The new twist in the 43-year-old Sam Sheppard

By John Affleck Associated Press Published:

The new twist in the 43-year-old Sam Sheppard murder case raised hope that

the doctor can be exonerated in the slaying. But a prosecutor immediately

cast doubt Wednesday on whether the evidence will stand up in court.

The material, held by a former student of a forensic scientist hired by

the Sheppard family in the 1950s, includes two vials containing bloodstains

taken from a wardrobe door in Marilyn Sheppard's bedroom, according to court

papers.

The wardrobe bloodstains are ``of huge significance,'' said Terry Gilbert,

an attorney for Sam Reese Sheppard, the couple's son. ``It is a potential

source of blood from a third-party suspect in the murder room itself, something

that we have not had yet in this case.''

The Sheppard team hopes that the new sample could show a DNA match with

Richard Eberling, 67, a former window washer at the Sheppards' home who

is in prison for a 1984 murder but denies killing Mrs. Sheppard. DNA testing

was not used by criminologists in the 1950s.

Assistant Cuyahoga County Prosecutor Carmen Marino was skeptical that the

blood samples could be verified as taken from the Sheppard home.

``One of the problems throughout this case is going to be the chain of custody,''

Marino said. ``How is anyone going to establish that evidence being tested

now is evidence accumulated back at the crime scene?''

Sheppard, who insisted that a ``bushy-haired intruder'' knocked him unconscious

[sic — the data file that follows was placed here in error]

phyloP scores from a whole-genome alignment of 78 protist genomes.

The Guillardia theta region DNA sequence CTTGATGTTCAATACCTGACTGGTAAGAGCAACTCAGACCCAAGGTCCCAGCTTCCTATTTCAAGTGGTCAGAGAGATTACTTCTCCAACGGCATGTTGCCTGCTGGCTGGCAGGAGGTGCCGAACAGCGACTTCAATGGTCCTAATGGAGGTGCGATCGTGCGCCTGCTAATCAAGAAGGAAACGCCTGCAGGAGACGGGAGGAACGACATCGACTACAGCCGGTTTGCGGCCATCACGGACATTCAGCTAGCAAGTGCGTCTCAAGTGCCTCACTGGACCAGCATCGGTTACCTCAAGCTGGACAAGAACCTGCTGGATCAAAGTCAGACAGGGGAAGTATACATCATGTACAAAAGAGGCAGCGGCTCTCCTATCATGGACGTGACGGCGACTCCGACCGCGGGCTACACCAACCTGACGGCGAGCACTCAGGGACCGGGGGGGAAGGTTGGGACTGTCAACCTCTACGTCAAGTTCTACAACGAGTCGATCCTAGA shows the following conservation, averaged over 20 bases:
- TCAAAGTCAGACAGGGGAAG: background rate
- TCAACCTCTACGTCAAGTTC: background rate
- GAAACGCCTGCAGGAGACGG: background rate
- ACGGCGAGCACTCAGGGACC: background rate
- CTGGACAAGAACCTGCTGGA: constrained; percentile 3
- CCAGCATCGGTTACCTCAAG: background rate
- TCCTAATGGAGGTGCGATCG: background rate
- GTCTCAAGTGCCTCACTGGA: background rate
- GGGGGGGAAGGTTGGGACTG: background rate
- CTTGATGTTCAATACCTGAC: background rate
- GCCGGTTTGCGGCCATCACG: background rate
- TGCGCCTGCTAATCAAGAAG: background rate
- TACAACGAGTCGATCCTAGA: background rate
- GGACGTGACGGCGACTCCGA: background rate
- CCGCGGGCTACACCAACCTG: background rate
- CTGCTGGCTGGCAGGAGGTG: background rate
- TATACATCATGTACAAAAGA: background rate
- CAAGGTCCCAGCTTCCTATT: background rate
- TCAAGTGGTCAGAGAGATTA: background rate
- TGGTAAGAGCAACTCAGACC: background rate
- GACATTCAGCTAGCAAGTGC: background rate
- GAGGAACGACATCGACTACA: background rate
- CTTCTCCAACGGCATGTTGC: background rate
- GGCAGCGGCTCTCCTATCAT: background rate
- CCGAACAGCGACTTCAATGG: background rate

and killed his pregnant wife, spent 10 years in prison for her beating death.

He was acquitted at a second trial in 1966 and died four years later of

liver failure at 46.

Sheppard's estate is now suing the state on behalf of his son, claiming

wrongful imprisonment.

The bloodstains, like the rest of the evidence in the Sheppard case, were

ignored for years after the doctor's acquittal. When the younger Sheppard

assembled a team to reinvestigate the case in the early 1990s, they searched

for the wardrobe blood samples but were unable to find them.

Earlier this month, a judge ordered Sheppard's body exhumed to compare his

DNA to the genetic makeup of blood found in his Bay Village home after the

killing. Both that process and the examination of the bloodstains are tentatively

scheduled for September, Gilbert said Wednesday.

If Sheppard is declared innocent _ different under Ohio law than the verdict

of not guilty rendered in 1966 _ his son could collect an award estimated

at up to $2 million.

Prosecutors maintain that too much time has passed and too much evidence

lost to make a definitive conclusion about the killer.

Common Pleas Judge Ronald Suster on July 8 ordered that the bloodstains

be sent to the county coroner's office from Walnut Creek, Calif., where

they are in the hands of forensic scientist John Murdoch.

Murdoch was a student of Paul Kirk at the University of California at Berkeley.

In 1955, Kirk was hired by the Sheppard family to collect samples and analyze

bloodstains at the crime scene. He concluded that Sheppard's blood was not

present in the room.

From the shape of the bloodstain on the wardrobe, he also deduced that it

came from the killer touching it, rather than blood being spattered from

Mrs. Sheppard.

Kirk died in 1970, and when his office was cleaned out, Murdoch received

a box of material related to the case, including the vials with the bloodstains,

Gilbert said. Murdoch, who now works for the Bureau of Alcohol Tobacco and

Firearms, contacted the Sheppard team last month.

Murdoch was at a meeting in Maryland on Wednesday. Calls to his hotel and

his office in California were not immediately returned.

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